Felix Baumgartner jumps from stratosphere, breaks sound barrier
Tuesday, October 16, 2012
Austrian skydiver Felix Baumgartner, aged 43, performed a jump Sunday from 39 km above the Earth's surface using a full-pressure suit, a parachute canopy, a capsule, and a helium balloon. Baumgartner broke the sound barrier as his top speed reached 1342 km/h (834 miles per hour), exceeding the speed of sound, and landing in the New Mexico desert, United States.
The jump follows several days of waiting for atmospheric winds to decrease to make sure the jump would be safe, and the capsule would not be blown away.
A balloon with 850 megalitres (30 million cubic feet) of helium took over two hours to lift the Red Bull Stratos capsule to a 39 km altitude in the stratosphere, 2 km higher than expected, breaking a 1961 manned balloon record of 34.7 km (113,740 feet).
While the capsule ascended, a helmet faceplate heater failed. Exhalation fogged the faceplate and affected vision. Baumgartner proceeded with the jump anyway.
Baumgartner jumped with his head down to increase speed. A quick jump was essential to minimise the risk of spinning out of control which could make the skydiver lose consciousness.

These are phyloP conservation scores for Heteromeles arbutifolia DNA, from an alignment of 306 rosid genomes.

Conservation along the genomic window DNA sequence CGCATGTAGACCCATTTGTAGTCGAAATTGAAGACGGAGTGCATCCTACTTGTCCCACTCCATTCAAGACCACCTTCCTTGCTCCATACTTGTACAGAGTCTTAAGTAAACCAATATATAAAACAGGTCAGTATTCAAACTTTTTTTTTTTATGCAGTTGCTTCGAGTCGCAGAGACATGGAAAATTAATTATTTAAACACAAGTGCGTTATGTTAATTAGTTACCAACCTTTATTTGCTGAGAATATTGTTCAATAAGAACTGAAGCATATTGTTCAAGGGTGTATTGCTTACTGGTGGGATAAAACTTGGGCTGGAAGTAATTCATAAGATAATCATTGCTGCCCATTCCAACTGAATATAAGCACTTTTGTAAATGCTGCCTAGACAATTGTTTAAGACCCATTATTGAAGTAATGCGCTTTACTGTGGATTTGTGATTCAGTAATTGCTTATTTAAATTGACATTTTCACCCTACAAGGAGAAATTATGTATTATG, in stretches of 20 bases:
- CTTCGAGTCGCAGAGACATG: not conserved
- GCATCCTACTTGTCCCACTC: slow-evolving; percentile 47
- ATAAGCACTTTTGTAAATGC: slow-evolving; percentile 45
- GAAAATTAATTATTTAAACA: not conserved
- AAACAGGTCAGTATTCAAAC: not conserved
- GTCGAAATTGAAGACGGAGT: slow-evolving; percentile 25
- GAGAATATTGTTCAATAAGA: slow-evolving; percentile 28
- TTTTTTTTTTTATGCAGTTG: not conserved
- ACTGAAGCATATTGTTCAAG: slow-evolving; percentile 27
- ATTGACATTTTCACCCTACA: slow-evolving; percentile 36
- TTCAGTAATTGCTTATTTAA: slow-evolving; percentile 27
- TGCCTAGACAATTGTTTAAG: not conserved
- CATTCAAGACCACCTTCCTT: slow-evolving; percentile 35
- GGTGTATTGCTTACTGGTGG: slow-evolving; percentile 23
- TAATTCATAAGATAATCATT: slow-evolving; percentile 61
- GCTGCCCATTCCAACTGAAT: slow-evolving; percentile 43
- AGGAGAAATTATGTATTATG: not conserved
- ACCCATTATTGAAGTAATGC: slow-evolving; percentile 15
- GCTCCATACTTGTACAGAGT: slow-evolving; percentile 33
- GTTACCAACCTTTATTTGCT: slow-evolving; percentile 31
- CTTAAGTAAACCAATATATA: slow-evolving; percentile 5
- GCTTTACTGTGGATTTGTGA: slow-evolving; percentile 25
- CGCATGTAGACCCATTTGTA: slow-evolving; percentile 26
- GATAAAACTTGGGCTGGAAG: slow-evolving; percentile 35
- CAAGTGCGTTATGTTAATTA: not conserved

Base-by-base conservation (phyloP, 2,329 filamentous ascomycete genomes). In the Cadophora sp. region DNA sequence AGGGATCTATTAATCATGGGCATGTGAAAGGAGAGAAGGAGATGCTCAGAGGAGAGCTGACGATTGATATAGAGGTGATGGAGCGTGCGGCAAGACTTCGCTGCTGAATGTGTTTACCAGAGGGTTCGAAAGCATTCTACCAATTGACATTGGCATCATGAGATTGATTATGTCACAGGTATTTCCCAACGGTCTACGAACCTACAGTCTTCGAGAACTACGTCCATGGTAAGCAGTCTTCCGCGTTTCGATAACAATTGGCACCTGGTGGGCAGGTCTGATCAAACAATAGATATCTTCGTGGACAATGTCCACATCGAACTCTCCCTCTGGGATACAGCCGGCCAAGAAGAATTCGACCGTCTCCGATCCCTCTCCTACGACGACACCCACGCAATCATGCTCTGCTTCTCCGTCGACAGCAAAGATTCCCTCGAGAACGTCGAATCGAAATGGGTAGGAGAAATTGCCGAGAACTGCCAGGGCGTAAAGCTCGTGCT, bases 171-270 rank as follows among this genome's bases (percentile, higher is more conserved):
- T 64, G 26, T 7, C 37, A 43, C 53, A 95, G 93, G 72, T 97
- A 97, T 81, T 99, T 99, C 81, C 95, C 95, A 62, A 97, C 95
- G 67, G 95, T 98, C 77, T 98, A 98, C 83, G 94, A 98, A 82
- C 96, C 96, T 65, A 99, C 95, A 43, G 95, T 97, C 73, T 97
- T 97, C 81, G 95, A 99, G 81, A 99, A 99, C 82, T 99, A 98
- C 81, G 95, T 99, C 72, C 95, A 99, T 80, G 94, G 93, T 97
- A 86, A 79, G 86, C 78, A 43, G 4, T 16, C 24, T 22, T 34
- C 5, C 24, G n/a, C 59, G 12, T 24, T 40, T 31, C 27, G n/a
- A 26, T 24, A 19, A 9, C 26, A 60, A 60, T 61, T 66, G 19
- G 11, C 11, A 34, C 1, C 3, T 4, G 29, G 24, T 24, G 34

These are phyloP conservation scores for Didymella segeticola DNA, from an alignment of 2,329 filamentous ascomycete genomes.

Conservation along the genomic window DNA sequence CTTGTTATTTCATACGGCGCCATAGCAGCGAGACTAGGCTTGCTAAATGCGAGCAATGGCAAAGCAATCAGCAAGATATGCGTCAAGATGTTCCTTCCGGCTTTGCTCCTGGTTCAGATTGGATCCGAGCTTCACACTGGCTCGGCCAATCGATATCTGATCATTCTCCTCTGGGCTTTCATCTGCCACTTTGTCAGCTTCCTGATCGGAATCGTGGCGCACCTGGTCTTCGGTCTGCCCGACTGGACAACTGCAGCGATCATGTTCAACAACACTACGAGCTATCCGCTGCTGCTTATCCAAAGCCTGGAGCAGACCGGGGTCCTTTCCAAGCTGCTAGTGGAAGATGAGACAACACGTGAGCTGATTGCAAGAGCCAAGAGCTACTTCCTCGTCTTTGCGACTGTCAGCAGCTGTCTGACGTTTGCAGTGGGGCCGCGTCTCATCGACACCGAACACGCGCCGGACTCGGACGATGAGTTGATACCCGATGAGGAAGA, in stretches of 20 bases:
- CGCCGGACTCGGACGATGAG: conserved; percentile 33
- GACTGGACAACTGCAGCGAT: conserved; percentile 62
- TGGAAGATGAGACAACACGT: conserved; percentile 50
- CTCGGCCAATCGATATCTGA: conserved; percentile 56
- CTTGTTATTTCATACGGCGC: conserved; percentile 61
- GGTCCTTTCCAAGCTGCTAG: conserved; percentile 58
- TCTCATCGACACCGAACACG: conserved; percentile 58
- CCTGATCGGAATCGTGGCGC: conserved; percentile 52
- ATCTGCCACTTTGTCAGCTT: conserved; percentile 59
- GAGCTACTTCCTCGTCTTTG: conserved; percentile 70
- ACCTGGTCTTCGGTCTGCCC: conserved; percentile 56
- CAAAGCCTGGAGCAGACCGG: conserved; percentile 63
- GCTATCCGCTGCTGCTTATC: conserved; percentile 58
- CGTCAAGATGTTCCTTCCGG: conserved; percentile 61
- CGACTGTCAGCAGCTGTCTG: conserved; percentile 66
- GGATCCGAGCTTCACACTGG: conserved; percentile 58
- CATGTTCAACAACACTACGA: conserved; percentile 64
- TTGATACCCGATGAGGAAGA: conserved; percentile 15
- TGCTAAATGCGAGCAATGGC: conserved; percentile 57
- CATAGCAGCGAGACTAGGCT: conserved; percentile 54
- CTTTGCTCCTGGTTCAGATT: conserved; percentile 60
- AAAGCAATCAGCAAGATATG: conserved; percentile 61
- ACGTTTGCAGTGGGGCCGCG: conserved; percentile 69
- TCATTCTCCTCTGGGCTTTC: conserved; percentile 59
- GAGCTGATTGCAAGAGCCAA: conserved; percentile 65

Baumgartner's suit was equipped with devices to document the jump, including a camera. They also included tools to measure altitude, speed and location, and to report them to the mission control center.
After the successful jump, Baumgartner said, "When I was standing there on top of the world, you become so humble, you do not think about breaking records anymore, you do not think about gaining scientific data. The only thing you want is to come back alive. ... Sometimes we have to get really high to see how small we are".
The project was sponsored by Austrian Red Bull energy drinks company.
- Doug Gross. "The tech behind the Stratos jump" — CNN, October 16, 2012
- AFP. "Felix Baumgartner breaks sound barrier as he jumps from edge of space" — AdelaideNow, October 15, 2012
- AFP. "Austrian daredevil succeeds in space jump (LIVE webcast)" — PhysOrg, October 14, 2012